A while ago, I entered The Octalysis Group’s challenge for improving the design of Habitica, a gamified productivity service. Octalysis is a behavioral design model that interprets user behavior through motivations, and it helps give a framework to thinking about how certain motivations can have synergistic or even antergistic effects in the right or wrong combinations. Though I didn’t win the competition overall, I was a finalist and my entry got featured! If you don’t have time to read through my whole presentation, I’ve curated a few excerpts in my portfolio.
Welcome back to my game design misconceptions series. We’re back and gonna be discussing a particularly tricky misconception today: the purpose of game balance. These are all misconceptions I’ve held at one point or another as I grew as a game designer, so hopefully it’ll be informative to all you aspirants out there too!
As to the reasoning behind the header picture? I’ve still got quite a few more misconceptions to post about, so I’m gonna leave that explanation as a teaser for a later post.
Dwarven Weeaboos, a card game Nathaniel has been acting as producer and game designer on for the last several months, has been announced by CGC Games as it’s next game to be released! It’s a game that celebrates (parodies) anime and nerd culture, and it should be hitting Kickstarter in mid-April!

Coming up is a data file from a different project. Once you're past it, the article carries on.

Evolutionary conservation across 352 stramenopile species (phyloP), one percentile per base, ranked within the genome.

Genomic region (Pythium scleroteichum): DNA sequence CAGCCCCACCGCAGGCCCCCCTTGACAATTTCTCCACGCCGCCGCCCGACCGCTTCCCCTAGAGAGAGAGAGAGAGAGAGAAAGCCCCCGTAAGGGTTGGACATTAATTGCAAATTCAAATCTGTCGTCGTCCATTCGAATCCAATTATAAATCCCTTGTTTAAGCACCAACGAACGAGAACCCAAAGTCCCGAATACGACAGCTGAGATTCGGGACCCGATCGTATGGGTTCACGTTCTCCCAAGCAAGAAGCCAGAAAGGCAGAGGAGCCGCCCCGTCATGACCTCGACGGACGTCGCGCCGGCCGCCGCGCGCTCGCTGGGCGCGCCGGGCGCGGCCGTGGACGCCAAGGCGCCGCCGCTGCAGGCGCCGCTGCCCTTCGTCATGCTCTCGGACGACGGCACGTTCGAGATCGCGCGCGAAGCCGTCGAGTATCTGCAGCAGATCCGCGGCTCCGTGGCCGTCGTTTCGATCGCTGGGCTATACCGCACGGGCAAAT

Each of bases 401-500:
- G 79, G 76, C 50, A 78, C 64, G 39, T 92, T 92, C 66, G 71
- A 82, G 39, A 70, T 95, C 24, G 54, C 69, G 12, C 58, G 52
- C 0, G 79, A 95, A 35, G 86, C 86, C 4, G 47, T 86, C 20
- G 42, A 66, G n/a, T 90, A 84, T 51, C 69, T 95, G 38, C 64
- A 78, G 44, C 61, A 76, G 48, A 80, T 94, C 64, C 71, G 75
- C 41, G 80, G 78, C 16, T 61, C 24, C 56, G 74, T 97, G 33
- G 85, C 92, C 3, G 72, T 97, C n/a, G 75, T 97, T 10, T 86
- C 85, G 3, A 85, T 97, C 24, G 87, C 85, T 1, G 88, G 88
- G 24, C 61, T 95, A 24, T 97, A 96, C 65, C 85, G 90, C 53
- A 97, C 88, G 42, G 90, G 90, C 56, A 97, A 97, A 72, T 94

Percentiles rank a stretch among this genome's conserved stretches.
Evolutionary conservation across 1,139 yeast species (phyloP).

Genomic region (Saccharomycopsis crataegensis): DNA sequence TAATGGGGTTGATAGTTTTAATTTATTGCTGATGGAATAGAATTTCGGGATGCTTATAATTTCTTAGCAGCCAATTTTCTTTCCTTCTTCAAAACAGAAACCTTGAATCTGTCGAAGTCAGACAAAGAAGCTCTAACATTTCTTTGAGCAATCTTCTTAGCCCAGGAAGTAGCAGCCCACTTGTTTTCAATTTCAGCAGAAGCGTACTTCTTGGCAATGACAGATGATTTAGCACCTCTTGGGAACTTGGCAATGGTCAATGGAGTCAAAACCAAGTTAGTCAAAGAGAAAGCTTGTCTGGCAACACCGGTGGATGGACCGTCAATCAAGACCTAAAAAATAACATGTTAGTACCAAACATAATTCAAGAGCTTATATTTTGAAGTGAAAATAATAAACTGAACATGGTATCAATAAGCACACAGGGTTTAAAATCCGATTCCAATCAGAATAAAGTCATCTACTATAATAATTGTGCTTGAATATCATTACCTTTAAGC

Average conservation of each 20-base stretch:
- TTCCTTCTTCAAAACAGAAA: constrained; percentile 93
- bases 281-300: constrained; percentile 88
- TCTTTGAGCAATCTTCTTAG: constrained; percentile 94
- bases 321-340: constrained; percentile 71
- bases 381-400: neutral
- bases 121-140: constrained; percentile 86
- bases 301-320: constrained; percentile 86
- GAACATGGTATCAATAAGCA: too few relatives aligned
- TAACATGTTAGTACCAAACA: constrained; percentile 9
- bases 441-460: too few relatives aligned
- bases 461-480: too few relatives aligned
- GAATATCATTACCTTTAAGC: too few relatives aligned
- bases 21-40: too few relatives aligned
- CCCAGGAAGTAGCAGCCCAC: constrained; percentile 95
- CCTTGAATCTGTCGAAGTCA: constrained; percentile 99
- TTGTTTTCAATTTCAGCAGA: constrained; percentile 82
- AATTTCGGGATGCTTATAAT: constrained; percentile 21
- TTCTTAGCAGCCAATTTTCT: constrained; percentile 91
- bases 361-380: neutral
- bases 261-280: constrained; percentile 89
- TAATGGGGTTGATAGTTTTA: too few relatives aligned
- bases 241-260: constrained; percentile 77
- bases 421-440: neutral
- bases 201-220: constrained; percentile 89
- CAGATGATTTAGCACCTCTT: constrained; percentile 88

Now back to your regularly scheduled waiting 2 months for a post!
Like any discipline, game design has it’s share of misconceptions held by the public or aspirants to the field. Maybe it’s because game design is a relatively new field, or maybe its because players don’t realize the gap between their feedback and the improvements they’re hoping for. But that’s just the process of learning, so this series is going to share some of the misconceptions that I’ve held along my journey as a game designer.
A lot of people get into the games industry because of games they loved. Artists, sound designers, and graphics programmers awed by immersive worlds or game designers and writers inspired to ask “what if?” — art always inspires its consumers to dream, and I am no different. Although I didn’t know at the time, my first dreams of game design started in elementary school. Imagining shinier new evolutions for pokemon eventually grew into brainstorming ideas for characters and stories in middle school. Talking about these dreams of design was play for my playground friends and I and when I discovered in college that one could make a living by making games, I felt I had found what I wanted to spend my life doing.
Now, after having spent 2 years working as a part of CGC Games, I have a much clearer picture of what the path of the game designer is.
In Crypt of the NecroDancer all movements and actions by player and enemy alike can only happen on the beats of the song on each floor. Enemies and obstacles have a pre-determined pattern of movement, so knowledge, quick decision making, and a sense of rhythm are all necessary to reach the stairs tile leading to the next floor. Normally, the game will randomly generate a dungeon for the player to delve through, but there’s also a custom map editor built into the game. This article will discuss some of the design philosophies I’ve discovered as I worked on Chamber 17 a custom map I made. If you have the game, I’d encourage you to play through it before reading this because most of these ramblings will probably make more sense that way.